Mary Slattery ’18

For me, it takes practical work experience for material to really sink in.

Mary Slattery ’18

As an undergraduate at Oberlin College, Mary Slattery combined her fluency in Spanish and her commitment to social justice with a part-time job helping rural clients of the Immigrant Worker Project. “I grew up on a farm, so it was a click for me,” she recalls. Mary did everything from advocating for workplace and human rights to transporting and translating for women in need of pre-natal health care. After graduating from college, Mary joined the full-time staff.

While working there and subsequently with the Legal Aid Society of New York and a migrant workers’ rights project in Thailand, Mary found her calling: becoming an attorney for low-income clients in search of justice. “As someone who had been out of college for a while, I wanted to go to a law school that emphasized the practical. I thought the classroom would be a necessary evil, but it turned out that topics I thought were very dry are actually very interesting,” says Mary. “When you go back and forth between co-ops and classes, you see how the law relates to life, detrimentally or positively. For me, it takes practical work experience for material to really sink in.”

After graduating, Mary was selected for a prestigious Immigrant Justice Corps Fellowship and then served as immigration staff attorney with Prisoners’ Legal Services of New York. Today, she’s associate counsel with CSEA, the Civil Service Employees Union, one of the most influential unions in the nation.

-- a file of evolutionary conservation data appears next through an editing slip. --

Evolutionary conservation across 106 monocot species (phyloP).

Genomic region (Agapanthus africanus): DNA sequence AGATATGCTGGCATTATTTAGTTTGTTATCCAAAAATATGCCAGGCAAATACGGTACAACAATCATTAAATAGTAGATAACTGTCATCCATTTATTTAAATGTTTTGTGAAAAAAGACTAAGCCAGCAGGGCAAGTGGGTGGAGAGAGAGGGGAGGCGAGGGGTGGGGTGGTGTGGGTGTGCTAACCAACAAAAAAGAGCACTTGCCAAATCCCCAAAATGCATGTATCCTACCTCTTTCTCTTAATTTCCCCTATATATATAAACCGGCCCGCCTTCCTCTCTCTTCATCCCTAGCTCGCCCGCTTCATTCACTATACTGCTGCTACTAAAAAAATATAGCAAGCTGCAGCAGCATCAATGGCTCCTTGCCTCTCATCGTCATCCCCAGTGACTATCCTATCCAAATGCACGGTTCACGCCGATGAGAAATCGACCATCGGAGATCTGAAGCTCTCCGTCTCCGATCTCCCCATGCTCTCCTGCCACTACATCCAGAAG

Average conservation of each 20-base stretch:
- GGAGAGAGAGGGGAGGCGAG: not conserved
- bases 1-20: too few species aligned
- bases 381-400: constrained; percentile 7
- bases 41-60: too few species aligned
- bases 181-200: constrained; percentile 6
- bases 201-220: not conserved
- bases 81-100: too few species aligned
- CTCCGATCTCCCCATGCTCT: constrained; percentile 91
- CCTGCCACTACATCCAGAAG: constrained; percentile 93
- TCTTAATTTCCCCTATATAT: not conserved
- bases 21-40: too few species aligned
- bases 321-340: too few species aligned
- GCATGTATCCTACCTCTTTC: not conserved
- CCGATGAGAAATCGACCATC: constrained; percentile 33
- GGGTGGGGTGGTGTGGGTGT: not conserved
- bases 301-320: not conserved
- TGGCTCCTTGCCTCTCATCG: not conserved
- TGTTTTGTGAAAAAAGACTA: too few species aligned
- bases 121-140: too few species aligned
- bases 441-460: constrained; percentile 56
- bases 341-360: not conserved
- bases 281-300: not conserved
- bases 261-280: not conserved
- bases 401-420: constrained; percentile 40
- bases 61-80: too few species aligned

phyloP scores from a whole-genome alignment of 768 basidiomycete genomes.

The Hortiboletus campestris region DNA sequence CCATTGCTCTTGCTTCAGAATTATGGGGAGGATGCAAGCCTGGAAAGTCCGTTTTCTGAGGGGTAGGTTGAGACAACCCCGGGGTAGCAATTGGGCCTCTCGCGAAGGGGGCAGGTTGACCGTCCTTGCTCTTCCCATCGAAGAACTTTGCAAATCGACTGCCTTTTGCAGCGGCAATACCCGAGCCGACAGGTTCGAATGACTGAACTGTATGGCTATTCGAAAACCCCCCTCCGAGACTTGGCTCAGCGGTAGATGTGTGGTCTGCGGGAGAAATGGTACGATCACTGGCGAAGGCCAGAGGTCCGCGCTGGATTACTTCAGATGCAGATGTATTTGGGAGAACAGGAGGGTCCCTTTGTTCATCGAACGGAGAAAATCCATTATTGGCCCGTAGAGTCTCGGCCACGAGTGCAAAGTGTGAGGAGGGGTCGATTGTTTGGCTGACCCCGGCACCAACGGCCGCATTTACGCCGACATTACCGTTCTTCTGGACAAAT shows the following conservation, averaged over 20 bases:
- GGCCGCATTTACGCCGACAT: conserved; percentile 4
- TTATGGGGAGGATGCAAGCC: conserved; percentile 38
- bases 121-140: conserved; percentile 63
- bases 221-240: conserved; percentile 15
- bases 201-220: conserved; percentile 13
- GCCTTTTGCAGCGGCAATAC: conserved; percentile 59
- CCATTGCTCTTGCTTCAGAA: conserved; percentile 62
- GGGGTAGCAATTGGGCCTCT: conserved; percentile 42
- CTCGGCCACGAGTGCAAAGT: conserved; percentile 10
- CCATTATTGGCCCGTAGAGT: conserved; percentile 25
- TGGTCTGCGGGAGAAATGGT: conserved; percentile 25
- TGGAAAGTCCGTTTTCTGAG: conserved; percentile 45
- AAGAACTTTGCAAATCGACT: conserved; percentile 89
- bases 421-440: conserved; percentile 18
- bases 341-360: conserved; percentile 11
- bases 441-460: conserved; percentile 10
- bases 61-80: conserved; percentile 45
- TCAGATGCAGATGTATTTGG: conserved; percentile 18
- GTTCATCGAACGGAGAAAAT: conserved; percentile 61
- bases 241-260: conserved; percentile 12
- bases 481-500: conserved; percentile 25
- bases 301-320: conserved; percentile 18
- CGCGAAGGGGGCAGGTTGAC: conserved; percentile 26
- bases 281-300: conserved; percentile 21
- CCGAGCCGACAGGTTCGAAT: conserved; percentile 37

Public Interest Law Scholar

Mary received a prestigious full-tuition Public Interest Law Scholarship from the law school based on her impressive academic profile as well as extensive experience in fields concerned with social justice and public service.


Northwest Workers’ Justice Project, Portland, Oregon

On her first co-op, Mary wrote and researched briefs, helped prepare for hearings and trials, drafted motions for default judgment and assisted in litigation for employment discrimination, worker misclassification and wage theft cases.


Legal Centre Lesvos, Mitilini, Greece

To complement her knowledge of immigration law in the United States, Mary went to Greece to find out how the Hellenic Republic responds to refugees and asylum seekers. Mary prepared applications for asylum and humanitarian relief, and advocated for refugees with Greek and international agencies.

  • Basic Income Taxation
  • Immigration Law
  • Labor Law I
  • Rights of Noncitizens
  • Social Welfare Law

US Department of Justice, Executive Office for Immigration Review, San Francisco, California

To see things from the government’s side, Mary researched and drafted decisions on motions related to asylum and other forms of relief from removal.


Prisoners’ Legal Services of New York, Albany, New York

With a co-op funded by a New York Bar Foundation Fellowship, Mary gained experience in conducting client intake, via phone and prison visits, and conducted direct examinations in immigration hearings.

After Graduation

Immigrant Justice Corps Fellow, Prisoners’ Legal Services of New York, Albany, New York


Immigration Staff Attorney, Prisoners’ Legal Services of New York, Albany, New York


Associate Counsel, CSEA Local 1000, Albany, New York


An advocate who puts the pieces of the puzzle together for clients.